Sunday, January 6, 2013

Gridlock solution

Well, just how close did you come to falling off the fiscal cliff?

By that I mean just how ticked off were you that Congress took until after its self-imposed Dec. 31 deadline to reach a pseudo agreement on tax increases and spending cuts when, in truth, this entire sorry exercise probably could have been settled months earlier.

This circus was the latest episode of governmental gridlock in a partisan-driven Congress that can't seem to get much of anything done. Consequently, our national legislators have an approval rating of something like 18 percent.

That high, huh? It kind of makes you wonder who those approving 18 percent are, and what are they thinking?

Anyway, it's clear that gridlock is the problem. I think I have the answer.

Wine. Beer. Whiskey.

For the legislators, I mean. (Well, maybe for me, too, considering the pace of this government)

The current bouts of gridlock made me wonder if this is what the Founding Fathers had in mind when they framed the Constitution. Of course, there was gridlock back then, too — even among the 55 delegates while drafting the Constitution.

(I once heard in a movie a description of the Founding Fathers as "white, rich, chauvinistic slave owners who didn't want to pay their taxes." The movie was meant to be a comedy but it's hard to deny the truth of that description — all the delegates were white males; all but two of the delegates were wealthy landowners; it took until the 19th Amendment in 1920 before women could vote, and 25 of the 55 delegates were slave owners. Plus, it required a costly civil war to end slavery in a constitution that allowed it without naming it. Cowards.)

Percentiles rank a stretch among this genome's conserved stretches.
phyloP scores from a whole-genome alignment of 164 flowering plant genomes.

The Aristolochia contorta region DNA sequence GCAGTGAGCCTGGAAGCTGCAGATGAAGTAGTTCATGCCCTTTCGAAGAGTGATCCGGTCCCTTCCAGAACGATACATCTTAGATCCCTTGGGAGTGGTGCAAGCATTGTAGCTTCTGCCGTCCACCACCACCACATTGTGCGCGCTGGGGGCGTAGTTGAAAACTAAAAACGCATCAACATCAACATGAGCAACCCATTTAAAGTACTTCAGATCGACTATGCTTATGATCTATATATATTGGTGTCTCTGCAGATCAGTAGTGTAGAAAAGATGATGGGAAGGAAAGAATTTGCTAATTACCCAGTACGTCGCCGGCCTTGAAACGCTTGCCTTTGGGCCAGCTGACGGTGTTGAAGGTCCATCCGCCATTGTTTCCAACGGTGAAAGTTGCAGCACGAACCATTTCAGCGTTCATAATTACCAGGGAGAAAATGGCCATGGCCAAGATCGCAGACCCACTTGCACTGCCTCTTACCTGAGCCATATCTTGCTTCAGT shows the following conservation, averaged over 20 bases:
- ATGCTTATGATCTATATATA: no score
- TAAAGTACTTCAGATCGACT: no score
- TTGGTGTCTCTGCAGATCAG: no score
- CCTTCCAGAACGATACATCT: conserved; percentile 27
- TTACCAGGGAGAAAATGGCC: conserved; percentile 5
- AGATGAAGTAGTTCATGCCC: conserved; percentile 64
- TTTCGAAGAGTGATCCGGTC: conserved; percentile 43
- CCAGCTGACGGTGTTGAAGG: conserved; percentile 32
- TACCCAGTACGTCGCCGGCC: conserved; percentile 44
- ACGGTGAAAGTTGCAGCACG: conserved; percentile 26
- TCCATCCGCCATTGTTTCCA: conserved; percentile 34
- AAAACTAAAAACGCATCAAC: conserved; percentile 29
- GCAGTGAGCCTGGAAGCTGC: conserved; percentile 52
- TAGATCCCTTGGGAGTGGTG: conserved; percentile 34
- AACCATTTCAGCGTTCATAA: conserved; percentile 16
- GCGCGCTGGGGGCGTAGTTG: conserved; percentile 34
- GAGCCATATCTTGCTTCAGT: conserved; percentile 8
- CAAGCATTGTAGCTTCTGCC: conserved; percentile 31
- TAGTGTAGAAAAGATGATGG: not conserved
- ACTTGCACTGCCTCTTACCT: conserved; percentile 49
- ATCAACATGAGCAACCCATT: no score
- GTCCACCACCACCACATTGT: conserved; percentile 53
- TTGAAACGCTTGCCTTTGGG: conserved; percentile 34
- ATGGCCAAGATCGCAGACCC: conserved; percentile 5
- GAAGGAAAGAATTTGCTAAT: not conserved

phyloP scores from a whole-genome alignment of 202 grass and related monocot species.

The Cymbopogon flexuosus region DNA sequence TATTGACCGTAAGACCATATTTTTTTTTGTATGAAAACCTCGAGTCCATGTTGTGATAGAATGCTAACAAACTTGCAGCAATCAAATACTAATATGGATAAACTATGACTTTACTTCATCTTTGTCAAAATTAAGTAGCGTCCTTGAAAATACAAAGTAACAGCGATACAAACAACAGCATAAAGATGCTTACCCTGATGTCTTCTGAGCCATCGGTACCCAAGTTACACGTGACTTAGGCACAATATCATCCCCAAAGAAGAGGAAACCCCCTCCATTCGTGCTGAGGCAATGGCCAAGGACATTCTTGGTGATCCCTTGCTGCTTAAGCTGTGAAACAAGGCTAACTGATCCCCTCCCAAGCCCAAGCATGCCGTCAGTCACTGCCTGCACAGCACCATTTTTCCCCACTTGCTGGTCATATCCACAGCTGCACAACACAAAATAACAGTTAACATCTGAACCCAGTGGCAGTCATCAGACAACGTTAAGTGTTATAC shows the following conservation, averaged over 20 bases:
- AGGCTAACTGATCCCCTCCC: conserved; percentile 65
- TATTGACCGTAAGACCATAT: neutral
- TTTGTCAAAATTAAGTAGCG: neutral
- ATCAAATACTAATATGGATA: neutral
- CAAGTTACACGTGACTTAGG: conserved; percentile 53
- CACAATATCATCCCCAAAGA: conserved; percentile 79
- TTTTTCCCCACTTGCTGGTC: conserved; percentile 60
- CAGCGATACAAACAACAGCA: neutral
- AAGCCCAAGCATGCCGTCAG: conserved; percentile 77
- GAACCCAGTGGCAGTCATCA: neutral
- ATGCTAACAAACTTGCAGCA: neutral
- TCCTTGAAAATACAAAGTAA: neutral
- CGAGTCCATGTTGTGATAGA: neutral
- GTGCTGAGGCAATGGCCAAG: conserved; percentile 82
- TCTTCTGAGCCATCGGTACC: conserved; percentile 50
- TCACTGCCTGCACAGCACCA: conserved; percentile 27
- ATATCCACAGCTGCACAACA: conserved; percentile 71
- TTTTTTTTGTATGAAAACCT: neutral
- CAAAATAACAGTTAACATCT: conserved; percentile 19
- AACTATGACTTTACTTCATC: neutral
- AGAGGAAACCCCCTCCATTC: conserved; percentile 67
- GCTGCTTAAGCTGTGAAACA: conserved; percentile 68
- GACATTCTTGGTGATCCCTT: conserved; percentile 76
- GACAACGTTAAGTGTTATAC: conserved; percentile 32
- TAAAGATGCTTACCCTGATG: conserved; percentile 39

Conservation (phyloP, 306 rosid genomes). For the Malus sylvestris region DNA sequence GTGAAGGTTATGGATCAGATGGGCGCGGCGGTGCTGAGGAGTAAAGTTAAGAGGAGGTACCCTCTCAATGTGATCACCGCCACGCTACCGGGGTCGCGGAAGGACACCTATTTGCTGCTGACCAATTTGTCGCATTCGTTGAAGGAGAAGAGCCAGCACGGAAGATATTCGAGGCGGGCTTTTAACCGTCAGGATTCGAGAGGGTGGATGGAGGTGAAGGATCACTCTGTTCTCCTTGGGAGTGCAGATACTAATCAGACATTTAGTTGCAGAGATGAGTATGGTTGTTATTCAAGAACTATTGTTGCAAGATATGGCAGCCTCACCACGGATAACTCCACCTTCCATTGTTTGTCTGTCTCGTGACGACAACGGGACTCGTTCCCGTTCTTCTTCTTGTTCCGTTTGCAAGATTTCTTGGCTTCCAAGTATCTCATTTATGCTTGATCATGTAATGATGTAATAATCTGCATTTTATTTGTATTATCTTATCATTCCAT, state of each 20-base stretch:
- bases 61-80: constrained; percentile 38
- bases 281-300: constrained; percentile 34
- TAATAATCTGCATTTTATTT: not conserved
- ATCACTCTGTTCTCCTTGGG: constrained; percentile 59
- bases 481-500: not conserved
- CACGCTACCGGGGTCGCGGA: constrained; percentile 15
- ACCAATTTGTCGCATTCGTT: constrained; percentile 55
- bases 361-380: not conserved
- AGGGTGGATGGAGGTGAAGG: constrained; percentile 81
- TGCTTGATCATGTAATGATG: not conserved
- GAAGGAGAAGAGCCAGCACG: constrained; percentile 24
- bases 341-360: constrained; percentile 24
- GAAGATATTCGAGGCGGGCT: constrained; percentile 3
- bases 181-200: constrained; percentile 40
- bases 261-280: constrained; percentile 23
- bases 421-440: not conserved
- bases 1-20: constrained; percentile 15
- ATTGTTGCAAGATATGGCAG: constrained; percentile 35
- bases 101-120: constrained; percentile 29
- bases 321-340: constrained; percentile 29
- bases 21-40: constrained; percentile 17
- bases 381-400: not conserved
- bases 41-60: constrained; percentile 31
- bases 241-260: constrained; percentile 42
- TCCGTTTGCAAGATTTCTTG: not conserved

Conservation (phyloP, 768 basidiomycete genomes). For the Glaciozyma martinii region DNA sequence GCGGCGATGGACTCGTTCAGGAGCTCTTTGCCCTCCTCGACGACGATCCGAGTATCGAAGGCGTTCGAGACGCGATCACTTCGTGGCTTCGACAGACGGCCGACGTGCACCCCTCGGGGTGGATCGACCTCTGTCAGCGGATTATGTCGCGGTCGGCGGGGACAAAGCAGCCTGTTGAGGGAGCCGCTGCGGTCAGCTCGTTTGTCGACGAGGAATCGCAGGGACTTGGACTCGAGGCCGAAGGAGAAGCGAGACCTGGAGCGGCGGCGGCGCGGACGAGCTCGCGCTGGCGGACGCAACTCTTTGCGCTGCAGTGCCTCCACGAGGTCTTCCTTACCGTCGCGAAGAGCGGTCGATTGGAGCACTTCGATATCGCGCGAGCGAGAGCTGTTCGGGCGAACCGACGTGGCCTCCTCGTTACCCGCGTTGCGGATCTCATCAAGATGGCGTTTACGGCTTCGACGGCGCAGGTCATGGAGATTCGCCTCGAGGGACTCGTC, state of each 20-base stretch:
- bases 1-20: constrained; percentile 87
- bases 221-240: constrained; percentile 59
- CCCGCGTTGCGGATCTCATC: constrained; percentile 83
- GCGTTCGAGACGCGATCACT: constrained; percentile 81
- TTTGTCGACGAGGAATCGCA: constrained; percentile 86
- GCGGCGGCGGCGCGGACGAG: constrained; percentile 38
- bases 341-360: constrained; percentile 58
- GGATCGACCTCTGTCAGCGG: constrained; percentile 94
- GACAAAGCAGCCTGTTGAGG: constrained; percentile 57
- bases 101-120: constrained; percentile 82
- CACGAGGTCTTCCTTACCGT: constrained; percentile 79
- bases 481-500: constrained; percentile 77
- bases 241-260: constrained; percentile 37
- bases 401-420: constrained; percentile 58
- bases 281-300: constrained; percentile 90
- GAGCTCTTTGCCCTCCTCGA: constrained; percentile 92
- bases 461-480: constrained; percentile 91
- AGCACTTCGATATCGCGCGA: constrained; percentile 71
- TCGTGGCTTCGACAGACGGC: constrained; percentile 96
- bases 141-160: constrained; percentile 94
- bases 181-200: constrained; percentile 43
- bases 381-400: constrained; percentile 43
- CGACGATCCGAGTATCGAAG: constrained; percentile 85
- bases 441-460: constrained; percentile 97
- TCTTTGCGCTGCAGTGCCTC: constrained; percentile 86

Nevertheless, the delegates managed to compromise their differences, which seems to be a lost art these days. I wondered how that was possible until I realized that they — the delegates — were probably soused most of the time. They started their mornings with low alcohol "small beers" and worked their way through each day with supplemental Madeiras, ports, porters, sherries, ciders, whiskeys and ales.

Sometimes alcohol was consumed during the convention itself (possibly because the water was so foul). And yet, despite all this imbibing, it took the delegates just a little over four months to replace the Articles of Confederation with the Constitution. That's less time than the current Congress had to settle the fiscal cliff.

There's plenty of documentation about the drinking habits of the Founding Fathers (see here for one example, but there are countless other citations to be found in Google), who ultimately produced a brilliant form of government that we hold in grateful high esteem. So, based on this working model, wouldn't it seem logical to send your congressman a bottle of Chablis along with your next letter of pique about his performance? Or maybe a six-pack of Leinenkugel's to make him more comfortable and therefore more compromising during debates? Or maybe even some Cordials to make him more cordial? A bill for a draught while he's drafting a bill? Sheesh.

Of course, under today's media microscope, any legislator caught popping a cork or a beer tab that isn't a legitimate photo op is liable for censure. Plus, there were no cars back then, and therefore no DUI arrests. Not too many horse wrecks, I guess. So maybe the answer lies somewhere else.

Or not. Maybe it's worth a try anyway.

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